As divorce has significantly increased over the past years, the issue of child development has become a concern. With an average of only 40% of two parent families in the United States it’s safe to say divorce is an issue prevalent to almost everyone. You may not be immediately affected by the separation of parents but you most likely have a friend or loved one who has. It’s debated whether a child can come through divorce without any significant or serious consequence, some believe this is strictly impossible.
Looking at a recent study, I acquired from a journal article in the New York Times, 131 children from 60 families of divorce were studied over a course of 10-15 years. The author of the article Judith Wallerstine is a credible psychologist and author of the book, ”Second Chances: Men, Women & Children a Decade After Divorce”. The article the news produced was an adaptation from her book. The researches of this study thought that after a year or two, individuals would get their lives back on track and children would, “get on with new routines, new friends and new schools, taking full opportunity of the second chances that divorce brings in its wake”. However, the findings were quite different. Checking in on children about a year after a divorce they found them on a downward spiral and most were worse than they were immediately after the divorce. Looking in after 5 years they found, “only 34 percent of the children were clearly doing well”. Depression, a hard time concentrating in school, trouble making friends, and behavioral problems were reported or seen in many of these children. After the course of 10 years, almost half were still doing poorly as they entered adulthood some were angry, worried, under achieved, and self-critical. The study also indicated parents often in a divorce put substantial amounts of pressure on children to grow up fast and even sometimes participate in role reversal. The article states, “they are not simple role reversals, as some have claimed, because the child’s role becomes one of holding the parent together psychologically”. There can be emotional and physical hardships for a child trying to make whole what is left of a family in pieces (Wallerstine 1989).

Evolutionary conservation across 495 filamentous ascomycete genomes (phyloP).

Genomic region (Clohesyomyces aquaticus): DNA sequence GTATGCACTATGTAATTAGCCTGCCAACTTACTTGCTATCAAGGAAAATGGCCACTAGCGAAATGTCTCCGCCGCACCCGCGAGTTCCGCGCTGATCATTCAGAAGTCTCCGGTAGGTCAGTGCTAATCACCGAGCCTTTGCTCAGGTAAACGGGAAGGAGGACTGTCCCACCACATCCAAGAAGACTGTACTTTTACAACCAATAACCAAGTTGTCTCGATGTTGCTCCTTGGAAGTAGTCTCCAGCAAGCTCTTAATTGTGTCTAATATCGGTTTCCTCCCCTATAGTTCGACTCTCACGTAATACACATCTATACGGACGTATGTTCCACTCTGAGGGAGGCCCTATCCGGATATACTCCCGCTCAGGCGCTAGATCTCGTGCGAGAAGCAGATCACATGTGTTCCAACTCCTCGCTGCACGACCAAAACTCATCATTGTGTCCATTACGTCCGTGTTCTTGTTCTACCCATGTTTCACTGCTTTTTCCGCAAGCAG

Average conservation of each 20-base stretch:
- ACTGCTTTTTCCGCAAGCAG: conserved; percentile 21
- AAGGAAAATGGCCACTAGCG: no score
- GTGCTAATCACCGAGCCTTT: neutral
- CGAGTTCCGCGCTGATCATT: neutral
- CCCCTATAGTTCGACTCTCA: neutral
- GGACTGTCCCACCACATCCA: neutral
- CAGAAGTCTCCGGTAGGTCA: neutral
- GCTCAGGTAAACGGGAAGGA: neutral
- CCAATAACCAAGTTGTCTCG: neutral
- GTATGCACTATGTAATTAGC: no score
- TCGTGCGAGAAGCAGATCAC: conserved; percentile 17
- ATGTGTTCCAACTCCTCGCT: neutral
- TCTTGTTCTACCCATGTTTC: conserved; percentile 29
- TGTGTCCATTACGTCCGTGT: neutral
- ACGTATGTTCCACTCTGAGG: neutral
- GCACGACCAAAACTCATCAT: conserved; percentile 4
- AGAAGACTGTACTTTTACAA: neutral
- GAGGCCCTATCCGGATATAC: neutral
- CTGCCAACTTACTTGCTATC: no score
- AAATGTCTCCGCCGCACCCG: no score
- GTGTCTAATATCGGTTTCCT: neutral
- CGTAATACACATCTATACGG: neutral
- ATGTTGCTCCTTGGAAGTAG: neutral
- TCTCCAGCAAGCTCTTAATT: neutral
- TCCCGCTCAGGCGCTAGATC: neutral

Charles Bryner agrees with Judith’s stated research, in that children are in fact strongly impacted negatively by divorce. Bryner is a doctor of medicine who posted his findings in an article on Clinical Review. He states a child at an early age is dependent on both parents for support and if a parent isn’t initiating in one’s life, they tend to feel a sense of abandonment. When a parent leaves, a child may then feel rejected. Bryner describes that the loss a child feels during divorce can be compared to the same loss someone feels during death except, “divorce might actually be harder on children because it lacks the concrete cause and ﬁnality of death”. He describes stages of a child going through a parent’s divorce. One who doesn’t get adequate support can be stuck in denial. The child could be confused in this stage if a parent moves on because they don’t see the divorce with finality. He goes on to explain the negative impacts that poor father-daughter relationships can have. Resulting that many girls have poor social adjustments and during adolescence, exhibit precocious sexual activity and promiscuity. He does however throw in his writing the significance of getting help to reduce social and behavioral problems from such a traumatic event (Bryner 200).